+ "Name" = "my-test-private-subnet.1"
        }
      + vpc_id                          = (known after apply)
    }

  # module.vpc.aws_subnet.private_subnet[1] will be created
  + resource "aws_subnet" "private_subnet" {
      + arn                             = (known after apply)
      + assign_ipv6_address_on_creation = false
      + availability_zone               = "us-west-2b"
      + availability_zone_id            = (known after apply)
      + cidr_block                      = "10.0.4.0/24"
      + id                              = (known after apply)
      + ipv6_cidr_block                 = (known after apply)
      + ipv6_cidr_block_association_id  = (known after apply)
      + map_public_ip_on_launch         = false
      + owner_id                        = (known after apply)
      + tags                            = {
          + "Name" = "my-test-private-subnet.2"
        }
      + vpc_id                          = (known after apply)
    }

  # module.vpc.aws_subnet.public_subnet[0] will be created
  + resource "aws_subnet" "public_subnet" {
      + arn                             = (known after apply)
      + assign_ipv6_address_on_creation = false
      + availability_zone               = "us-west-2a"
      + availability_zone_id            = (known after apply)
      + cidr_block                      = "10.0.1.0/24"
      + id                              = (known after apply)
      + ipv6_cidr_block                 = (known after apply)
      + ipv6_cidr_block_association_id  = (known after apply)
      + map_public_ip_on_launch         = true
      + owner_id                        = (known after apply)
      + tags                            = {
          + "Name" = "my-test-public-subnet.1"
        }
      + vpc_id                          = (known after apply)
    }

  # module.vpc.aws_subnet.public_subnet[1] will be created
  + resource "aws_subnet" "public_subnet" {
      + arn                             = (known after apply)
      + assign_ipv6_address_on_creation = false
      + availability_zone               = "us-west-2b"
      + availability_zone_id            = (known after apply)
      + cidr_block                      = "10.0.2.0/24"
      + id                              = (known after apply)
      + ipv6_cidr_block                 = (known after apply)
      + ipv6_cidr_block_association_id  = (known after apply)
      + map_public_ip_on_launch         = true
      + owner_id                        = (known after apply)
      + tags                            = {
          + "Name" = "my-test-public-subnet.2"
        }
      + vpc_id                          = (known after apply)
    }

  # module.vpc.aws_vpc.main will be created
  + resource "aws_vpc" "main" {
      + arn                              = (known after apply)
      + assign_generated_ipv6_cidr_block = false
      + cidr_block                       = "10.0.0.0/16"
      + default_network_acl_id           = (known after apply)
      + default_route_table_id           = (known after apply)
      + default_security_group_id        = (known after apply)
      + dhcp_options_id                  = (known after apply)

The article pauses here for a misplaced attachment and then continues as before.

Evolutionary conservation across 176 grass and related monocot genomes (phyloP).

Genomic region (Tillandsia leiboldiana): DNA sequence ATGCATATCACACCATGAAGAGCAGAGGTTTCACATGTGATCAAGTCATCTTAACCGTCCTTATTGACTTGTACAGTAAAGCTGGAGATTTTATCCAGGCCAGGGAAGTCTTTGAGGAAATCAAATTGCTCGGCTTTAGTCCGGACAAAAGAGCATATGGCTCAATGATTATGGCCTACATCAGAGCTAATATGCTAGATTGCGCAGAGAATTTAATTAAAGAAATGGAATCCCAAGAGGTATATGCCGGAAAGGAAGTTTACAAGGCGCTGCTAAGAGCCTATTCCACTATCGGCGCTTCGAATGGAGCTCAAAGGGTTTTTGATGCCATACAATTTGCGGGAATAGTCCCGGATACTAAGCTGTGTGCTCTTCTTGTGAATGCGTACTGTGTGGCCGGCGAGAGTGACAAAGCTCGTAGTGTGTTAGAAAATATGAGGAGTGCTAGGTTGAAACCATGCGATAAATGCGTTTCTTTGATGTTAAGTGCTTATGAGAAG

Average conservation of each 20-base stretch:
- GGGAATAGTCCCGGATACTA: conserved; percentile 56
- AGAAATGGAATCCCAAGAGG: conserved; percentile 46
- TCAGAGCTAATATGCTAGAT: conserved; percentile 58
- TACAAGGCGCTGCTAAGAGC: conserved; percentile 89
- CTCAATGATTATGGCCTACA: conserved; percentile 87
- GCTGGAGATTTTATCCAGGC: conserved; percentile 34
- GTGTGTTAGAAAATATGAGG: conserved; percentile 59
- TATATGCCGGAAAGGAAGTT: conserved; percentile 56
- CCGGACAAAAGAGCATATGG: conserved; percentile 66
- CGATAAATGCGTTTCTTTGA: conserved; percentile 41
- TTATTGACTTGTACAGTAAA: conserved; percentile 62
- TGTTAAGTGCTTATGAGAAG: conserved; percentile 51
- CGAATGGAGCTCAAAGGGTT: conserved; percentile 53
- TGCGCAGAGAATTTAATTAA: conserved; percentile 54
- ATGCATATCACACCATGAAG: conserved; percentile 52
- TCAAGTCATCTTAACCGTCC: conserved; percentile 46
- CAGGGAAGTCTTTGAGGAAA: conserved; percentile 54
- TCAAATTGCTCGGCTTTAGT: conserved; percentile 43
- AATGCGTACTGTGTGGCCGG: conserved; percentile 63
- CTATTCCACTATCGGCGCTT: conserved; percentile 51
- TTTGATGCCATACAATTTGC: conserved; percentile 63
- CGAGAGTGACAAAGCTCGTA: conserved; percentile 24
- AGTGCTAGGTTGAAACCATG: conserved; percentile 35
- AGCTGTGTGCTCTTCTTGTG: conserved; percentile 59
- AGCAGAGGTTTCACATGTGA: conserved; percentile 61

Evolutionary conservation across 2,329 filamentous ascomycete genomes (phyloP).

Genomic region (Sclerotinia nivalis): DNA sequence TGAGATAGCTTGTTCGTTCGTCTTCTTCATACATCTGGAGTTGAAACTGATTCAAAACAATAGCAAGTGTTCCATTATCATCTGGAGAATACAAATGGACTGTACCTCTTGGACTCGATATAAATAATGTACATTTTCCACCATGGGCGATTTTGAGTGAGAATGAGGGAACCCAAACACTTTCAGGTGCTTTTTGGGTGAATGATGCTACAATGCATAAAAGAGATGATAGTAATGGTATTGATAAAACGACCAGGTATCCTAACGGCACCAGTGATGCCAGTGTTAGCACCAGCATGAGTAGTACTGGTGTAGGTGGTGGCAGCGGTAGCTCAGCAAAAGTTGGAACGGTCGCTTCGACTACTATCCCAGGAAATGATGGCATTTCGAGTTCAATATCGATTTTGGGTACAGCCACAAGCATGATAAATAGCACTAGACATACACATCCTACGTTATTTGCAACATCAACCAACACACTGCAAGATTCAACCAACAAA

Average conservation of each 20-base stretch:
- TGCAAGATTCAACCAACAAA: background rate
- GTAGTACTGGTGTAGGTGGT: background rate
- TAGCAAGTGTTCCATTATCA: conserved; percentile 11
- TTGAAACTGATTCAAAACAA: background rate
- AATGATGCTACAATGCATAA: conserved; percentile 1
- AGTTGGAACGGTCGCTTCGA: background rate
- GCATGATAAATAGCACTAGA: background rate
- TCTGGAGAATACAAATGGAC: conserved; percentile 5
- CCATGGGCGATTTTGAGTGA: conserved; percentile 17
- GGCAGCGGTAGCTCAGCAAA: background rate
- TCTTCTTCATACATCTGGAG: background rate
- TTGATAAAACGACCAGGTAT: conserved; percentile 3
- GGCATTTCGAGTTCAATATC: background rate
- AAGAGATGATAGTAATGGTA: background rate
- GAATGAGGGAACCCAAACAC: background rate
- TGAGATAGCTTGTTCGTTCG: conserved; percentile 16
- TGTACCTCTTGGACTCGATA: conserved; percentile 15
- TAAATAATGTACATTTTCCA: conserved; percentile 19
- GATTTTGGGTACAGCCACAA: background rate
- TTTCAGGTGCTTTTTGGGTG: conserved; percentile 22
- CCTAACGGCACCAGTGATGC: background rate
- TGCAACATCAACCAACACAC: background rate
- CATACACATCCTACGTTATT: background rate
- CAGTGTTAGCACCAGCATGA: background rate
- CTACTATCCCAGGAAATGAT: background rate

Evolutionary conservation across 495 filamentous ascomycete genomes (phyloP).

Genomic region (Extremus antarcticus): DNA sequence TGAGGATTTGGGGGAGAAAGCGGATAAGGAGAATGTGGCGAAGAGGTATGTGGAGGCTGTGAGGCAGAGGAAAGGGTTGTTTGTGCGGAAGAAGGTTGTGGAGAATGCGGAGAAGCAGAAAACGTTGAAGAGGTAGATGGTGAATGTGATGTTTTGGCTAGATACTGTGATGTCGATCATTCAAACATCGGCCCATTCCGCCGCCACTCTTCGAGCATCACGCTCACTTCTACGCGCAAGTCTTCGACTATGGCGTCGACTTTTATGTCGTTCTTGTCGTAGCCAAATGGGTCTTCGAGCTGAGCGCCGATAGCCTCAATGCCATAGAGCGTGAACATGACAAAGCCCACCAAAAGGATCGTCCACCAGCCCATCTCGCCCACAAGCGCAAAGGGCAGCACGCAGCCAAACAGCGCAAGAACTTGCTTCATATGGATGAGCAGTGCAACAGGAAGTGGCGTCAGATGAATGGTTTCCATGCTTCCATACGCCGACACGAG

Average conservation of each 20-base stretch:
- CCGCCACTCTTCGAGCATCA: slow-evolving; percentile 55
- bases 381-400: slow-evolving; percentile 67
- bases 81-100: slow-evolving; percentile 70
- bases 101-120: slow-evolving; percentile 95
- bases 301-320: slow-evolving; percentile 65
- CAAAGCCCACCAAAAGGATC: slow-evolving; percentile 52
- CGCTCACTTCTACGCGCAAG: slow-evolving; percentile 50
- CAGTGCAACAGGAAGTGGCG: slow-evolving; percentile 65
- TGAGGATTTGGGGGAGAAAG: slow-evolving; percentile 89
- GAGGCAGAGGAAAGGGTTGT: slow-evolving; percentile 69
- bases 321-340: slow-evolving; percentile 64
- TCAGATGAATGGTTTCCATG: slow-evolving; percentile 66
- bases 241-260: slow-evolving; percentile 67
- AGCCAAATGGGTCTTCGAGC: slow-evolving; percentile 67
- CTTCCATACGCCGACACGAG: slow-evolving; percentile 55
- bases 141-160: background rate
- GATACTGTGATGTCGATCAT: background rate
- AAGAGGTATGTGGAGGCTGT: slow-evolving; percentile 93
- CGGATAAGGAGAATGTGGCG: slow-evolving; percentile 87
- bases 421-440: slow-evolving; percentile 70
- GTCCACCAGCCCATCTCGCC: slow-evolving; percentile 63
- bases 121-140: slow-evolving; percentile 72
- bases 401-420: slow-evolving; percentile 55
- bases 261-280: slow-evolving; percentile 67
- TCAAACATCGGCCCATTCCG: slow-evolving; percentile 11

+ enable_classiclink               = (known after apply)
      + enable_classiclink_dns_support   = (known after apply)
      + enable_dns_hostnames             = true
      + enable_dns_support               = true
      + id                               = (known after apply)
      + instance_tenancy                 = "default"
      + ipv6_association_id              = (known after apply)
      + ipv6_cidr_block                  = (known after apply)
      + main_route_table_id              = (known after apply)
      + owner_id                         = (known after apply)
      + tags                             = {
          + "Name" = "my-new-test-vpc"
        }
    }

Plan: 15 to add, 0 to change, 0 to destroy.

------------------------------------------------------------------------

Note: You didn't specify an "-out" parameter to save this plan, so Terraform
can't guarantee that exactly these actions will be performed if
"terraform apply" is subsequently run.
  • Final step terraform apply
  • Builds or changes the infrastructure
$ terraform  apply
module.vpc.data.aws_availability_zones.available: Refreshing state...

An execution plan has been generated and is shown below.
Resource actions are indicated with the following symbols:
  + create

Terraform will perform the following actions:

  # module.vpc.aws_default_route_table.private_route will be created
  + resource "aws_default_route_table" "private_route" {
      + default_route_table_id = (known after apply)
      + id                     = (known after apply)
      + owner_id               = (known after apply)
      + route                  = (known after apply)
      + tags                   = {
          + "Name" = "my-private-route-table"
        }
      + vpc_id                 = (known after apply)
    }

  # module.vpc.aws_internet_gateway.gw will be created
  + resource "aws_internet_gateway" "gw" {
      + id       = (known after apply)
      + owner_id = (known after apply)
      + tags     = {
          + "Name" = "my-test-igw"
        }
      + vpc_id   = (known after apply)
    }

  # module.vpc.aws_route_table.public_route will be created
  + resource "aws_route_table" "public_route" {
      + id               = (known after apply)
      + owner_id         = (known after apply)
      + propagating_vgws = (known after apply)
      + route            = [
          + {
              + cidr_block                = "0.0.0.0/0"
              + egress_only_gateway_id    = ""
              + gateway_id                = (known after apply)
              + instance_id               = ""
              + ipv6_cidr_block           = ""
              + nat_gateway_id            = ""